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Anne Cicero Weisberg

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If Anne Weisberg has anything to say about it, the most talented and ambitious workers among us will not be climbing the corporate ladder. Instead, they’ll be scaling the corporate lattice—flexibly ramping up and down over the course of their careers as the circumstances of their lives evolve.

The corporate lattice is the central image that Weisberg and cowriter Cathleen Benko introduce in their paradigm-shifting book about the workplace, Mass Career Customization. It’s also an accurate description of the way Weisberg’s own career has unfolded over the last 25 years. Linear trajectories aren’t in her DNA.

In the 1970s Weisberg was an undergraduate at Cornell when the first energy crisis hit, amounting to what many in this country saw as a wake-up call to lessen our dependence on oil. Weisberg’s response to the crisis was to drop out of school and work to promote solar energy, eventually moving to New Mexico as a VISTA volunteer.

When she decided to go back to school she chose Berkeley, in part because her sister, Carla Cicero, was there (and still is, as senior curator at the Museum of Vertebrate Zoology), but it also felt like a good fit. “The College of Natural Resources had this degree—Political Economy of Natural Resources—which was exactly what I wanted to study,” she says. “I basically wanted to make the world a better place.” This imperative to do good was instilled in her from a young age. So, too, was the importance of finding work she loved. Weisberg’s mother, a successful architect, stressed the necessity of carving out a satisfying work life.

Weisberg took that to heart. She’s long seen herself as a “change agent,” and early on she assumed that a career in law—and perhaps a life in politics—was the most logical vehicle for change. So after Cal, she went to Harvard Law School, where she graduated with honors. Three years later she had a law degree, a husband, and a baby on the way.

She spent the next year clerking for a federal judge in Chicago—the perfect law job for a new mother because the hours were nine to five. The following year her husband’s career drew them to New York, a city she viewed as less than hospitable to working mothers. She soon found out just how inhospitable. She interviewed at all the city’s major law firms, and despite her impressive resumé, didn’t get a single offer. “It wasn’t the resumé,” Weisberg says. “It was the fact that I had a ten-month-old at home.”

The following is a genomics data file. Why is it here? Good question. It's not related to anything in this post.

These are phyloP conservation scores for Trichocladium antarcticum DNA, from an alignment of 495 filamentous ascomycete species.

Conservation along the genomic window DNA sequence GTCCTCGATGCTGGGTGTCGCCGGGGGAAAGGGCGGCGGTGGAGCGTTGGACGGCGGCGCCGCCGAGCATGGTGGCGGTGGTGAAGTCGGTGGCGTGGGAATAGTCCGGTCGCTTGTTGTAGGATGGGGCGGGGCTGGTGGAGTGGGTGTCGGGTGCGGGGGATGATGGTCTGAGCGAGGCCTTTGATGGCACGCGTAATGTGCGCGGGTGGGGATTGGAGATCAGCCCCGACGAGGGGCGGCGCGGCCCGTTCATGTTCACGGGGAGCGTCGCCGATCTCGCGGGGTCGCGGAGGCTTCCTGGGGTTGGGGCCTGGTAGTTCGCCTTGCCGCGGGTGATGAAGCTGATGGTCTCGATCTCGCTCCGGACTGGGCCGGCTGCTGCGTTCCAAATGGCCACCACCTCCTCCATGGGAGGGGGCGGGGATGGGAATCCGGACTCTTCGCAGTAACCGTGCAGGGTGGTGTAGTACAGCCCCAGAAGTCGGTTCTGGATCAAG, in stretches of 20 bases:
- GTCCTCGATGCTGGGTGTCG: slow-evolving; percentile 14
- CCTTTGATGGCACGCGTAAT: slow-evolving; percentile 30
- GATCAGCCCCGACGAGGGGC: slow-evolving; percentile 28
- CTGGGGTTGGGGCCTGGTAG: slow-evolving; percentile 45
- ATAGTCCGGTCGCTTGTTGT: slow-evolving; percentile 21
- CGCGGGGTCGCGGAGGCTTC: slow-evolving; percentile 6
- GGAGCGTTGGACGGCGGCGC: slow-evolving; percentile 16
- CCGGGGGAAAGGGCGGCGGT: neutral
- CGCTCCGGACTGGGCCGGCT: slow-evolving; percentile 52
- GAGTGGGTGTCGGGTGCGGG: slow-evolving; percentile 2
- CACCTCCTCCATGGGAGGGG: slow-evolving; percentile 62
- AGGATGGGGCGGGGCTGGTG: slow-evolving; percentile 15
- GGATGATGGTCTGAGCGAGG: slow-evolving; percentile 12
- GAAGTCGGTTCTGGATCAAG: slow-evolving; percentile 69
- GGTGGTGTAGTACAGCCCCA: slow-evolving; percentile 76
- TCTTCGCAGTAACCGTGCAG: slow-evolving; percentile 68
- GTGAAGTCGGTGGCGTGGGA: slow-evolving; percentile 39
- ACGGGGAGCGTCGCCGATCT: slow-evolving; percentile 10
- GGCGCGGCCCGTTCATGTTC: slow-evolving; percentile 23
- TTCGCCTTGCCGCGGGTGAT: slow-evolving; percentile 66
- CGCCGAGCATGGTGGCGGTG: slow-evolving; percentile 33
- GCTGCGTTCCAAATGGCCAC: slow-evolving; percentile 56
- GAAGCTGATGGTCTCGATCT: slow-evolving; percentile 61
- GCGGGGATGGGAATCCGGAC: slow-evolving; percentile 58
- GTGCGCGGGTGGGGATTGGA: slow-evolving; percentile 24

She wound up at a small environmental firm where motherhood wasn’t considered a liability. But the closed doors had made their impact and altered the direction of her career. “Even though I’d pursued this path in environmental law, the whole issue of work-life integration really became my passion.”

During this time, Weisberg had begun fielding calls from former law school colleagues, women wanting to start families who saw her as a font of information. When a publishing friend suggested she write a book about mothers and work, Weisberg loved the idea. She took a sabbatical from the law firm and wrote Everything a Working Mother Needs to Know.

By the time she finished the book, she had three children—and wanted to continue to pursue her passion in the work-life field. She went to work at Catalyst, a nonprofit organization devoted to advancing women at work. Her first assignment was to direct a research study on the career experiences of male and female law graduates.

Among the study’s most interesting findings, Weisberg says, was that both men and women in law considered work-life conflict the number one barrier to women’s advancement. In the corporate world, women cited other issues: lack of sponsorship and access to informal networks. “But in the law, most major firms have a very rigid career track. It’s up or out in eight to ten years.” Considering that 28 was the average age of women coming out of law school, the implications seemed clear. “The career path structure was basically forcing them to choose between making a baby or making partner. And most women are going to choose the former.”

As Weisberg saw it, this fundamental structural rigidity was what shut women out of the highest levels, not only of law but any number of arenas. “It’s a structural issue, and if we’re going to make progress, we’re going to have to redesign how careers are built.” From ladders to lattices.

Today Weisberg is a Talent Director at Deloitte, the professional services giant, where the concept of “mass career customization” was born. In a nutshell, all of Deloitte’s 50,000 workers have the option to “dial up” or “dial down”—working more or working less at different phases of their careers, as long as their choices work for them and for the business. Weisman says this flexibility doesn’t only benefit working mothers; it benefits fathers, workers with aging parents, as well as boomers who aren’t ready to retire but who no longer want to work at the same intensity.

And it’s not only corporations that are interested in a more flexible workplace. After blizzards shut down the government for a week last year—to the tune of $400 million in lost productivity—the Obama administration held a forum on workplace flexibility. Suddenly, enabling people to work from home looked stunningly cost-effective.

Weisberg believes we’re on the cusp of a whole new vision of work. “Essentially, we need to think about the workplace and the home front as one ecosystem,” she says. “It’s all just life.”

At press time, Weisberg was beginning a new position as Director of Diversity at Blackrock, a global financial management firm.

-Carol Ghiglieri


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